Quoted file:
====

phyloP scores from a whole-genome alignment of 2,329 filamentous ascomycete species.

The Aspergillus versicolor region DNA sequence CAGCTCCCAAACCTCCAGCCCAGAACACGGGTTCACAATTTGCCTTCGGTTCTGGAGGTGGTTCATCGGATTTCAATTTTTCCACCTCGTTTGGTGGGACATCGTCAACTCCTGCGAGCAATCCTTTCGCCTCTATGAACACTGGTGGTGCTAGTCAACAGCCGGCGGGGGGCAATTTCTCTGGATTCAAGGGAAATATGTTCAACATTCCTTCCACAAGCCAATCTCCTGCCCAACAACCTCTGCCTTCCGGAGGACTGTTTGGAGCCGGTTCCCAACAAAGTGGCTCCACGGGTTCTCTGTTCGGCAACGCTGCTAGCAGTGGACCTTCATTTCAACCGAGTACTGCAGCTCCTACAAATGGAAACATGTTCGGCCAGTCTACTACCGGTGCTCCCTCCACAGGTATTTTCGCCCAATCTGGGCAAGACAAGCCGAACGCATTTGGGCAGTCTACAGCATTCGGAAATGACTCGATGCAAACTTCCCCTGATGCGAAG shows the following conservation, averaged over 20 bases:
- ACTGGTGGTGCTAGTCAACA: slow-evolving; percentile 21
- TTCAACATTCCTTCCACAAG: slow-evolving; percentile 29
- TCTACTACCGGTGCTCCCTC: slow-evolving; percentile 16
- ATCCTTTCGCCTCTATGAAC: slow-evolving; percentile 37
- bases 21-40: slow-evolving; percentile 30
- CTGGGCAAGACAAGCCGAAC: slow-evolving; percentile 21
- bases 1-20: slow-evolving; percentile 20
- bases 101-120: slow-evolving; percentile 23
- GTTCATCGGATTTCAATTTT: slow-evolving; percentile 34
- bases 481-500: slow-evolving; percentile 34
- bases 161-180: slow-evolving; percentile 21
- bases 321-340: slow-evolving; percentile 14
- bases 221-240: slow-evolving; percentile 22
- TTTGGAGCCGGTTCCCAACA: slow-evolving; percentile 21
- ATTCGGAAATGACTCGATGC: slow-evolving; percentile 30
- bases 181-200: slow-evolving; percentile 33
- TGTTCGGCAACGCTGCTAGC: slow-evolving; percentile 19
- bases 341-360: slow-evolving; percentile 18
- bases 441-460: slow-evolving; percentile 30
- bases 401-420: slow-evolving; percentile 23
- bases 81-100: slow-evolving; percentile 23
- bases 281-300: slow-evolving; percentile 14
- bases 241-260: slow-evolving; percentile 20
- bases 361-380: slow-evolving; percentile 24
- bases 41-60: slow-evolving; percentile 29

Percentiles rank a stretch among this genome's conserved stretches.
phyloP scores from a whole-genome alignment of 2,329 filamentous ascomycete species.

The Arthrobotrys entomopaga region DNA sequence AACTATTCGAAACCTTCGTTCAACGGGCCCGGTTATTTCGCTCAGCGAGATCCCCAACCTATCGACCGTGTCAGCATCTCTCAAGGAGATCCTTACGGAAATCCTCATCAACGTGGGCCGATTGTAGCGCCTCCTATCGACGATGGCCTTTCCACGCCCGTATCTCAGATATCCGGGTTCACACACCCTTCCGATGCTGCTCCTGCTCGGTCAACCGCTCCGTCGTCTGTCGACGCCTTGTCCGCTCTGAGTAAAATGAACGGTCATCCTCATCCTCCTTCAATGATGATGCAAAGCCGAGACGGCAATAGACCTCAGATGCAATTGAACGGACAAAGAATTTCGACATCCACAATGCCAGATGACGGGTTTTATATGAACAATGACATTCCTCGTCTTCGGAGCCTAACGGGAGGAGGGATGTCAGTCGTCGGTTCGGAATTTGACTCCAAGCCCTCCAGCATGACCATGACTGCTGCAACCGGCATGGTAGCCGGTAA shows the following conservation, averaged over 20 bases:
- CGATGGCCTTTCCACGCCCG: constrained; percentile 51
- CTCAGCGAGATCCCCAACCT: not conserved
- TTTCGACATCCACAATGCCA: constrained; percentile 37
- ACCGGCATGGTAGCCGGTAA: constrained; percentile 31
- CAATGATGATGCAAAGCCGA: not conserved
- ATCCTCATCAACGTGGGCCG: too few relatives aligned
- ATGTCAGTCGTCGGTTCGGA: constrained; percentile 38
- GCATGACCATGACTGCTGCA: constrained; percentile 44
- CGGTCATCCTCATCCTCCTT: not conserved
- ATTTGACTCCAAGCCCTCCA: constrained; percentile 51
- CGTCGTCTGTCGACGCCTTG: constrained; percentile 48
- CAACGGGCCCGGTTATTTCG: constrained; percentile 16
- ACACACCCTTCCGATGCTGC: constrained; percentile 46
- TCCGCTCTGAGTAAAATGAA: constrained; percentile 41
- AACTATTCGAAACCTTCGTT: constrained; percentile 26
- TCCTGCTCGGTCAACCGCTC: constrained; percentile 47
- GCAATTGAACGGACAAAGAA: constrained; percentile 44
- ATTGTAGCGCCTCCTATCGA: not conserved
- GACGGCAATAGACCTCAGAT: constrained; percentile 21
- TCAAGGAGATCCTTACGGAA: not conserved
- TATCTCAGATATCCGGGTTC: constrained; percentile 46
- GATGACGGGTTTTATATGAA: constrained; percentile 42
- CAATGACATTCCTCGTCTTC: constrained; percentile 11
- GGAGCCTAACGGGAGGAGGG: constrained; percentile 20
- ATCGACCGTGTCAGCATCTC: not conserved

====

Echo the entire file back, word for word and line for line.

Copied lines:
phyloP scores from a whole-genome alignment of 2,329 filamentous ascomycete species.

The Aspergillus versicolor region DNA sequence CAGCTCCCAAACCTCCAGCCCAGAACACGGGTTCACAATTTGCCTTCGGTTCTGGAGGTGGTTCATCGGATTTCAATTTTTCCACCTCGTTTGGTGGGACATCGTCAACTCCTGCGAGCAATCCTTTCGCCTCTATGAACACTGGTGGTGCTAGTCAACAGCCGGCGGGGGGCAATTTCTCTGGATTCAAGGGAAATATGTTCAACATTCCTTCCACAAGCCAATCTCCTGCCCAACAACCTCTGCCTTCCGGAGGACTGTTTGGAGCCGGTTCCCAACAAAGTGGCTCCACGGGTTCTCTGTTCGGCAACGCTGCTAGCAGTGGACCTTCATTTCAACCGAGTACTGCAGCTCCTACAAATGGAAACATGTTCGGCCAGTCTACTACCGGTGCTCCCTCCACAGGTATTTTCGCCCAATCTGGGCAAGACAAGCCGAACGCATTTGGGCAGTCTACAGCATTCGGAAATGACTCGATGCAAACTTCCCCTGATGCGAAG shows the following conservation, averaged over 20 bases:
- ACTGGTGGTGCTAGTCAACA: slow-evolving; percentile 21
- TTCAACATTCCTTCCACAAG: slow-evolving; percentile 29
- TCTACTACCGGTGCTCCCTC: slow-evolving; percentile 16
- ATCCTTTCGCCTCTATGAAC: slow-evolving; percentile 37
- bases 21-40: slow-evolving; percentile 30
- CTGGGCAAGACAAGCCGAAC: slow-evolving; percentile 21
- bases 1-20: slow-evolving; percentile 20
- bases 101-120: slow-evolving; percentile 23
- GTTCATCGGATTTCAATTTT: slow-evolving; percentile 34
- bases 481-500: slow-evolving; percentile 34
- bases 161-180: slow-evolving; percentile 21
- bases 321-340: slow-evolving; percentile 14
- bases 221-240: slow-evolving; percentile 22
- TTTGGAGCCGGTTCCCAACA: slow-evolving; percentile 21
- ATTCGGAAATGACTCGATGC: slow-evolving; percentile 30
- bases 181-200: slow-evolving; percentile 33
- TGTTCGGCAACGCTGCTAGC: slow-evolving; percentile 19
- bases 341-360: slow-evolving; percentile 18
- bases 441-460: slow-evolving; percentile 30
- bases 401-420: slow-evolving; percentile 23
- bases 81-100: slow-evolving; percentile 23
- bases 281-300: slow-evolving; percentile 14
- bases 241-260: slow-evolving; percentile 20
- bases 361-380: slow-evolving; percentile 24
- bases 41-60: slow-evolving; percentile 29

Percentiles rank a stretch among this genome's conserved stretches.
phyloP scores from a whole-genome alignment of 2,329 filamentous ascomycete species.

The Arthrobotrys entomopaga region DNA sequence AACTATTCGAAACCTTCGTTCAACGGGCCCGGTTATTTCGCTCAGCGAGATCCCCAACCTATCGACCGTGTCAGCATCTCTCAAGGAGATCCTTACGGAAATCCTCATCAACGTGGGCCGATTGTAGCGCCTCCTATCGACGATGGCCTTTCCACGCCCGTATCTCAGATATCCGGGTTCACACACCCTTCCGATGCTGCTCCTGCTCGGTCAACCGCTCCGTCGTCTGTCGACGCCTTGTCCGCTCTGAGTAAAATGAACGGTCATCCTCATCCTCCTTCAATGATGATGCAAAGCCGAGACGGCAATAGACCTCAGATGCAATTGAACGGACAAAGAATTTCGACATCCACAATGCCAGATGACGGGTTTTATATGAACAATGACATTCCTCGTCTTCGGAGCCTAACGGGAGGAGGGATGTCAGTCGTCGGTTCGGAATTTGACTCCAAGCCCTCCAGCATGACCATGACTGCTGCAACCGGCATGGTAGCCGGTAA shows the following conservation, averaged over 20 bases:
- CGATGGCCTTTCCACGCCCG: constrained; percentile 51
- CTCAGCGAGATCCCCAACCT: not conserved
- TTTCGACATCCACAATGCCA: constrained; percentile 37
- ACCGGCATGGTAGCCGGTAA: constrained; percentile 31
- CAATGATGATGCAAAGCCGA: not conserved
- ATCCTCATCAACGTGGGCCG: too few relatives aligned
- ATGTCAGTCGTCGGTTCGGA: constrained; percentile 38
- GCATGACCATGACTGCTGCA: constrained; percentile 44
- CGGTCATCCTCATCCTCCTT: not conserved
- ATTTGACTCCAAGCCCTCCA: constrained; percentile 51
- CGTCGTCTGTCGACGCCTTG: constrained; percentile 48
- CAACGGGCCCGGTTATTTCG: constrained; percentile 16
- ACACACCCTTCCGATGCTGC: constrained; percentile 46
- TCCGCTCTGAGTAAAATGAA: constrained; percentile 41
- AACTATTCGAAACCTTCGTT: constrained; percentile 26
- TCCTGCTCGGTCAACCGCTC: constrained; percentile 47
- GCAATTGAACGGACAAAGAA: constrained; percentile 44
- ATTGTAGCGCCTCCTATCGA: not conserved
- GACGGCAATAGACCTCAGAT: constrained; percentile 21
- TCAAGGAGATCCTTACGGAA: not conserved
- TATCTCAGATATCCGGGTTC: constrained; percentile 46
- GATGACGGGTTTTATATGAA: constrained; percentile 42
- CAATGACATTCCTCGTCTTC: constrained; percentile 11
- GGAGCCTAACGGGAGGAGGG: constrained; percentile 20
- ATCGACCGTGTCAGCATCTC: not conserved